As I’ve written here before, I am a huge fan of Patrick F. McManus. His stories, first published in Field & Stream and Outdoor Life, are some of the funniest I’ve ever read. He also wrote a mystery series featuring Sheriff Bo Tully and a book about writing humorous stories, The Deer on a Bicycle.
Mr. McManus’s day job was teaching writing at Eastern Washington University, so not only could he write, he could teach it, too. Even if you don’t write humor, this book is packed with great advice.
I like the framework for the first half of the book. Mr. McManus has an imaginary character named Newton ask questions about writing, such as “Pat, what do you mean by ‘indirection’ in a story?”, “What do you believe is the ultimate in prose style, Pat?’, and “Short humor, Pat, What is it and who cares?”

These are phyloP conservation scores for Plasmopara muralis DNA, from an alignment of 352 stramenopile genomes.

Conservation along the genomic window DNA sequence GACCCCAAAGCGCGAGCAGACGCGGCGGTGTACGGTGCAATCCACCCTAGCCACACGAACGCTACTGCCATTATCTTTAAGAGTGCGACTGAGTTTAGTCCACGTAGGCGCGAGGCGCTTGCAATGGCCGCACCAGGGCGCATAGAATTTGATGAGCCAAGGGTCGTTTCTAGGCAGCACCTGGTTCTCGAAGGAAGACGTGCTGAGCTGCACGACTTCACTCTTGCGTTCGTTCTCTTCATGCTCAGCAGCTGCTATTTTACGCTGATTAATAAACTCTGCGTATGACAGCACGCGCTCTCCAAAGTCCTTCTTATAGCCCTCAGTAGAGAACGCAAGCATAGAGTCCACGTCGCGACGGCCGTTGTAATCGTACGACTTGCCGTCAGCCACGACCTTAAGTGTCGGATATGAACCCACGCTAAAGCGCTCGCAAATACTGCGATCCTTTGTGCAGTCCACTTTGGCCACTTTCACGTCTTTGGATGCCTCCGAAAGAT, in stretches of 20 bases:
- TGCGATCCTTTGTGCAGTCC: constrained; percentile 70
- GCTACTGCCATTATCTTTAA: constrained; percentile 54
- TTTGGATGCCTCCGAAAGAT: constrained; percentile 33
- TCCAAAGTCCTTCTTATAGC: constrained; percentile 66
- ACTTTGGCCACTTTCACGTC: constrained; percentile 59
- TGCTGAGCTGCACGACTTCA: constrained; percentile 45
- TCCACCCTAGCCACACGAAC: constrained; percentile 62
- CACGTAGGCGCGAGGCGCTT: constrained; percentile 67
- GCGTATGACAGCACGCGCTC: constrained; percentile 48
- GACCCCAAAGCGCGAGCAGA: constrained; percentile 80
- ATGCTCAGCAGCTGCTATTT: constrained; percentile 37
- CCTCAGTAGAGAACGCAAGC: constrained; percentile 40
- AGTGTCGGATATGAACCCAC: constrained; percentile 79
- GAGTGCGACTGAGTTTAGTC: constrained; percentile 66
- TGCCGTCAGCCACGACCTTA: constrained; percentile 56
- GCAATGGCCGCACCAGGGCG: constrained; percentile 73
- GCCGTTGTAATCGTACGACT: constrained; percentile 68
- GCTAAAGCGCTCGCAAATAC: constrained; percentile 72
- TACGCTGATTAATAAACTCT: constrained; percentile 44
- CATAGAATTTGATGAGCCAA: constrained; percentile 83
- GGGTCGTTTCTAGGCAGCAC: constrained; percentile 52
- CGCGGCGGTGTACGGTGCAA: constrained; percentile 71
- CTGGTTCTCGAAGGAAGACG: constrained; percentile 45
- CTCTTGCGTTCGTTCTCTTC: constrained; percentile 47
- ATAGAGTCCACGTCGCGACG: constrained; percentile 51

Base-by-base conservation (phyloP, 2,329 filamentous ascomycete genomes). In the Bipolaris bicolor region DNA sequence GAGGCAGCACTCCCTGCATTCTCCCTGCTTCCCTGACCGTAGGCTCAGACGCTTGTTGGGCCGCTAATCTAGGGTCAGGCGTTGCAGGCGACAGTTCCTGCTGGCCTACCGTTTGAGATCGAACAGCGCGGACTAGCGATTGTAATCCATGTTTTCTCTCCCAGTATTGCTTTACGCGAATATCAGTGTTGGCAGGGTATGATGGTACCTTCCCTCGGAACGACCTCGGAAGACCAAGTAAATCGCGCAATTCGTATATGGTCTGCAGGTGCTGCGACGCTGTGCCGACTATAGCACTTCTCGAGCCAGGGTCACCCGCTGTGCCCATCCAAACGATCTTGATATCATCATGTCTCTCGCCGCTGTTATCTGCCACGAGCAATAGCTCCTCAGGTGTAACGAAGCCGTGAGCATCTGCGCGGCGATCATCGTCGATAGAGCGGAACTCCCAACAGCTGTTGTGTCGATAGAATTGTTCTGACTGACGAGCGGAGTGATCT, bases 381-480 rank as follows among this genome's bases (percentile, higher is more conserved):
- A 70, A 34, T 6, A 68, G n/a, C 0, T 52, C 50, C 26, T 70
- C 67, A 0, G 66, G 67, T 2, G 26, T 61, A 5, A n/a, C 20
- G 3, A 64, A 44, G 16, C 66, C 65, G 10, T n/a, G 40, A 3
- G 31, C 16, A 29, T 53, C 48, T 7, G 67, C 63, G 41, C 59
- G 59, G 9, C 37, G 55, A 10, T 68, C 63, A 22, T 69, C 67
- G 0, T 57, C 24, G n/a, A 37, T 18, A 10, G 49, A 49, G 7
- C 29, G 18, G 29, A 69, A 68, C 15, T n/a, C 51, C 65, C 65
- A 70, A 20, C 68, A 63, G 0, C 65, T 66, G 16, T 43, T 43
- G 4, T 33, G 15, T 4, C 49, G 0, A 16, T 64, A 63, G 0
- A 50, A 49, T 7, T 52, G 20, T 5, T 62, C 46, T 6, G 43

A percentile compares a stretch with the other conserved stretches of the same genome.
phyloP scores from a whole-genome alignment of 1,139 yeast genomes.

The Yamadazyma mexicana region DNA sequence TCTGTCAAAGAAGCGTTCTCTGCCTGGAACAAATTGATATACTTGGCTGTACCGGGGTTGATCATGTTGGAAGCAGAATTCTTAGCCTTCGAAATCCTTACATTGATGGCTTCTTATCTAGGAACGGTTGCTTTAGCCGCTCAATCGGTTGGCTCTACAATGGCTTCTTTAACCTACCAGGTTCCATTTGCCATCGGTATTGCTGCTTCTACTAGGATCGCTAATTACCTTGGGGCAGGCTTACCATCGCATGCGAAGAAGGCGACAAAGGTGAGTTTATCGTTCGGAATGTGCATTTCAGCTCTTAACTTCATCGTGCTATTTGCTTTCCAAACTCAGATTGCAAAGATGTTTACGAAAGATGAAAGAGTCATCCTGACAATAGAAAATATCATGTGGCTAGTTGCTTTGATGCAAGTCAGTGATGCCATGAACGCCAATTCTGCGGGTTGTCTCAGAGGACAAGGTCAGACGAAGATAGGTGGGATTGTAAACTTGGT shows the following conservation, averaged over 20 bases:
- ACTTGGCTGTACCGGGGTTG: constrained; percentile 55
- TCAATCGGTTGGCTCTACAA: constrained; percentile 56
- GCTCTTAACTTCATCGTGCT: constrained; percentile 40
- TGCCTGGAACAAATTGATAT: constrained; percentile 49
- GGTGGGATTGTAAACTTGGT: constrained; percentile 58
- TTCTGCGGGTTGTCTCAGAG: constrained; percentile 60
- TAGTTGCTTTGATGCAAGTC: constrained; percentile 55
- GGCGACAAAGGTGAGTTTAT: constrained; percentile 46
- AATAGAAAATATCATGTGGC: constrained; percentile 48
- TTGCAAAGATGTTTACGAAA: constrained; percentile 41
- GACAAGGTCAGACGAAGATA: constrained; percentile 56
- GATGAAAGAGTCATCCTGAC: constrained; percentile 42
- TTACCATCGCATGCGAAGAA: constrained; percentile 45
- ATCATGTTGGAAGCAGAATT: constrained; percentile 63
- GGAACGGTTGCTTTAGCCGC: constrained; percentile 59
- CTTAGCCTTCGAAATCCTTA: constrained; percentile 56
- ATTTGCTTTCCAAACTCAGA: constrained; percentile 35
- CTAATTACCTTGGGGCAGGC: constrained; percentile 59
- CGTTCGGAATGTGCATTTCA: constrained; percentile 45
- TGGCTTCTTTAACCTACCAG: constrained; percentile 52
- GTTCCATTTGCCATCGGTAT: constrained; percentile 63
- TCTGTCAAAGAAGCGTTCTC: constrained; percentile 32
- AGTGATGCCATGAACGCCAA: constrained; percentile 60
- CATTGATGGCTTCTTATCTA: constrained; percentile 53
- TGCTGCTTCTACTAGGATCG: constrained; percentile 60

In the second half of the book, the author selects twelve of his short stories and provides commentary about each one, focusing on structure or characters or some other writing techniques. I find this the most helpful section of the book.
At the very end is a list of humorists Mr. McManus likes. Most of them are classic writers of American humor like Mark Twain and Erma Bomback. Several of them I haven’t read and I am looking forward to sampling their works.
Next time, I’ll write about what I’ve learned from reading The Deer on a Bicycle.